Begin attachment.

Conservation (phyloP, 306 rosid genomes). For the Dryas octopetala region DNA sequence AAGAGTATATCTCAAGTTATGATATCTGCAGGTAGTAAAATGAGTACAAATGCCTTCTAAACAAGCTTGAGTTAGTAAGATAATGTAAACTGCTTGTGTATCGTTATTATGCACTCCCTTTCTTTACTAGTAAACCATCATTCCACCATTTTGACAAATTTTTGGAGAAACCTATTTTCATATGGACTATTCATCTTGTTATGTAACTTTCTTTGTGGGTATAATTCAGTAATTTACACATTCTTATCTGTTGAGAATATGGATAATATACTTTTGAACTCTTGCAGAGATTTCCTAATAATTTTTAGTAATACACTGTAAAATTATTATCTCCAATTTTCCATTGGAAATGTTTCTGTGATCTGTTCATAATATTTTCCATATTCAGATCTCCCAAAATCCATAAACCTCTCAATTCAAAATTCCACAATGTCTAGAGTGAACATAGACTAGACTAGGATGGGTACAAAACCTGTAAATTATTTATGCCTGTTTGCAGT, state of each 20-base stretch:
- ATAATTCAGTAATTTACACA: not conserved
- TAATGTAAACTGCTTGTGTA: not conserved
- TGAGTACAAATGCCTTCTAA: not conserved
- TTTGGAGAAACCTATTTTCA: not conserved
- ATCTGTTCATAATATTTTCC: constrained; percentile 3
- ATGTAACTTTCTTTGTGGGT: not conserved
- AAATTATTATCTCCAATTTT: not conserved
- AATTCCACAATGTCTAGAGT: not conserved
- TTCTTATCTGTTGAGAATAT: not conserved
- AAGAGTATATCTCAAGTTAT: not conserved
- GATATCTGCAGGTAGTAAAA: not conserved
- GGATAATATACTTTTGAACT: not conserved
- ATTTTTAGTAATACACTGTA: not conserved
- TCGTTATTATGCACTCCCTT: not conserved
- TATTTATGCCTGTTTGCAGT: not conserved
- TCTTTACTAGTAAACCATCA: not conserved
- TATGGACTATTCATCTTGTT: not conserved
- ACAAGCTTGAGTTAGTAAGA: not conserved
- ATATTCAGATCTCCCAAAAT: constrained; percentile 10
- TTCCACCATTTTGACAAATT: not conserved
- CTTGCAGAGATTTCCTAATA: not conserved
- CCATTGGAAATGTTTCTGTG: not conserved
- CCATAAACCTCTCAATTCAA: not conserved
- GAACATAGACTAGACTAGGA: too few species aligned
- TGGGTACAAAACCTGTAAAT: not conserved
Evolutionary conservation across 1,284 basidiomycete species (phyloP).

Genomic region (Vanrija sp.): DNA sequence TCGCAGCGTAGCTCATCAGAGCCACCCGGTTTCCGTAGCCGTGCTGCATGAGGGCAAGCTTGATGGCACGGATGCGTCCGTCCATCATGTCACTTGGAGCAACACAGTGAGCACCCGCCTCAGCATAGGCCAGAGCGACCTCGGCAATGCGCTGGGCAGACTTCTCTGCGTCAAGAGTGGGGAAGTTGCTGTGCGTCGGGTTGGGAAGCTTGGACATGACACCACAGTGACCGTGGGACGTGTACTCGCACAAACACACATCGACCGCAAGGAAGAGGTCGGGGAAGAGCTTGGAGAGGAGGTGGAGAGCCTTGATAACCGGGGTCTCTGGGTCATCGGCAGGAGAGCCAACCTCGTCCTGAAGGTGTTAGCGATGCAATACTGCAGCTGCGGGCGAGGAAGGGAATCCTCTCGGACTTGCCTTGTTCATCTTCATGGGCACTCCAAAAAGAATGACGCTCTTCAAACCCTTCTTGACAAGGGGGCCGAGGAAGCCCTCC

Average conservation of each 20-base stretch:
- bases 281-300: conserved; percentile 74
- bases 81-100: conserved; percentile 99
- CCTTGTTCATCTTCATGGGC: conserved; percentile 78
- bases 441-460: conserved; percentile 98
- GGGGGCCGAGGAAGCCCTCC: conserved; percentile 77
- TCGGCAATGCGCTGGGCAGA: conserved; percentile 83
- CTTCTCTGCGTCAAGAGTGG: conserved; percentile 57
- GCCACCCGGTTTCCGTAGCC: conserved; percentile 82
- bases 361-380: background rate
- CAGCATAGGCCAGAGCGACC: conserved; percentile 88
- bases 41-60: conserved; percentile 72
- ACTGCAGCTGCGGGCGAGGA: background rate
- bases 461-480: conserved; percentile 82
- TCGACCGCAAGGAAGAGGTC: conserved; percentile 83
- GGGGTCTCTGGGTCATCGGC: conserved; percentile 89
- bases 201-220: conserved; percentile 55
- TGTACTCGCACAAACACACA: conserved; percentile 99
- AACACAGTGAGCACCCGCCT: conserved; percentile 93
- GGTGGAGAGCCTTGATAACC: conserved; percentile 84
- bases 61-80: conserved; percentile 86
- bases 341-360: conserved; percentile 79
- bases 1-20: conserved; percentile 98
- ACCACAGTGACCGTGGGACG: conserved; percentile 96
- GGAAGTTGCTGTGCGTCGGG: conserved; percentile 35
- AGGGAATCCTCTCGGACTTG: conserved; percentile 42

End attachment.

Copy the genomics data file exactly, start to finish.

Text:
Conservation (phyloP, 306 rosid genomes). For the Dryas octopetala region DNA sequence AAGAGTATATCTCAAGTTATGATATCTGCAGGTAGTAAAATGAGTACAAATGCCTTCTAAACAAGCTTGAGTTAGTAAGATAATGTAAACTGCTTGTGTATCGTTATTATGCACTCCCTTTCTTTACTAGTAAACCATCATTCCACCATTTTGACAAATTTTTGGAGAAACCTATTTTCATATGGACTATTCATCTTGTTATGTAACTTTCTTTGTGGGTATAATTCAGTAATTTACACATTCTTATCTGTTGAGAATATGGATAATATACTTTTGAACTCTTGCAGAGATTTCCTAATAATTTTTAGTAATACACTGTAAAATTATTATCTCCAATTTTCCATTGGAAATGTTTCTGTGATCTGTTCATAATATTTTCCATATTCAGATCTCCCAAAATCCATAAACCTCTCAATTCAAAATTCCACAATGTCTAGAGTGAACATAGACTAGACTAGGATGGGTACAAAACCTGTAAATTATTTATGCCTGTTTGCAGT, state of each 20-base stretch:
- ATAATTCAGTAATTTACACA: not conserved
- TAATGTAAACTGCTTGTGTA: not conserved
- TGAGTACAAATGCCTTCTAA: not conserved
- TTTGGAGAAACCTATTTTCA: not conserved
- ATCTGTTCATAATATTTTCC: constrained; percentile 3
- ATGTAACTTTCTTTGTGGGT: not conserved
- AAATTATTATCTCCAATTTT: not conserved
- AATTCCACAATGTCTAGAGT: not conserved
- TTCTTATCTGTTGAGAATAT: not conserved
- AAGAGTATATCTCAAGTTAT: not conserved
- GATATCTGCAGGTAGTAAAA: not conserved
- GGATAATATACTTTTGAACT: not conserved
- ATTTTTAGTAATACACTGTA: not conserved
- TCGTTATTATGCACTCCCTT: not conserved
- TATTTATGCCTGTTTGCAGT: not conserved
- TCTTTACTAGTAAACCATCA: not conserved
- TATGGACTATTCATCTTGTT: not conserved
- ACAAGCTTGAGTTAGTAAGA: not conserved
- ATATTCAGATCTCCCAAAAT: constrained; percentile 10
- TTCCACCATTTTGACAAATT: not conserved
- CTTGCAGAGATTTCCTAATA: not conserved
- CCATTGGAAATGTTTCTGTG: not conserved
- CCATAAACCTCTCAATTCAA: not conserved
- GAACATAGACTAGACTAGGA: too few species aligned
- TGGGTACAAAACCTGTAAAT: not conserved
Evolutionary conservation across 1,284 basidiomycete species (phyloP).

Genomic region (Vanrija sp.): DNA sequence TCGCAGCGTAGCTCATCAGAGCCACCCGGTTTCCGTAGCCGTGCTGCATGAGGGCAAGCTTGATGGCACGGATGCGTCCGTCCATCATGTCACTTGGAGCAACACAGTGAGCACCCGCCTCAGCATAGGCCAGAGCGACCTCGGCAATGCGCTGGGCAGACTTCTCTGCGTCAAGAGTGGGGAAGTTGCTGTGCGTCGGGTTGGGAAGCTTGGACATGACACCACAGTGACCGTGGGACGTGTACTCGCACAAACACACATCGACCGCAAGGAAGAGGTCGGGGAAGAGCTTGGAGAGGAGGTGGAGAGCCTTGATAACCGGGGTCTCTGGGTCATCGGCAGGAGAGCCAACCTCGTCCTGAAGGTGTTAGCGATGCAATACTGCAGCTGCGGGCGAGGAAGGGAATCCTCTCGGACTTGCCTTGTTCATCTTCATGGGCACTCCAAAAAGAATGACGCTCTTCAAACCCTTCTTGACAAGGGGGCCGAGGAAGCCCTCC

Average conservation of each 20-base stretch:
- bases 281-300: conserved; percentile 74
- bases 81-100: conserved; percentile 99
- CCTTGTTCATCTTCATGGGC: conserved; percentile 78
- bases 441-460: conserved; percentile 98
- GGGGGCCGAGGAAGCCCTCC: conserved; percentile 77
- TCGGCAATGCGCTGGGCAGA: conserved; percentile 83
- CTTCTCTGCGTCAAGAGTGG: conserved; percentile 57
- GCCACCCGGTTTCCGTAGCC: conserved; percentile 82
- bases 361-380: background rate
- CAGCATAGGCCAGAGCGACC: conserved; percentile 88
- bases 41-60: conserved; percentile 72
- ACTGCAGCTGCGGGCGAGGA: background rate
- bases 461-480: conserved; percentile 82
- TCGACCGCAAGGAAGAGGTC: conserved; percentile 83
- GGGGTCTCTGGGTCATCGGC: conserved; percentile 89
- bases 201-220: conserved; percentile 55
- TGTACTCGCACAAACACACA: conserved; percentile 99
- AACACAGTGAGCACCCGCCT: conserved; percentile 93
- GGTGGAGAGCCTTGATAACC: conserved; percentile 84
- bases 61-80: conserved; percentile 86
- bases 341-360: conserved; percentile 79
- bases 1-20: conserved; percentile 98
- ACCACAGTGACCGTGGGACG: conserved; percentile 96
- GGAAGTTGCTGTGCGTCGGG: conserved; percentile 35
- AGGGAATCCTCTCGGACTTG: conserved; percentile 42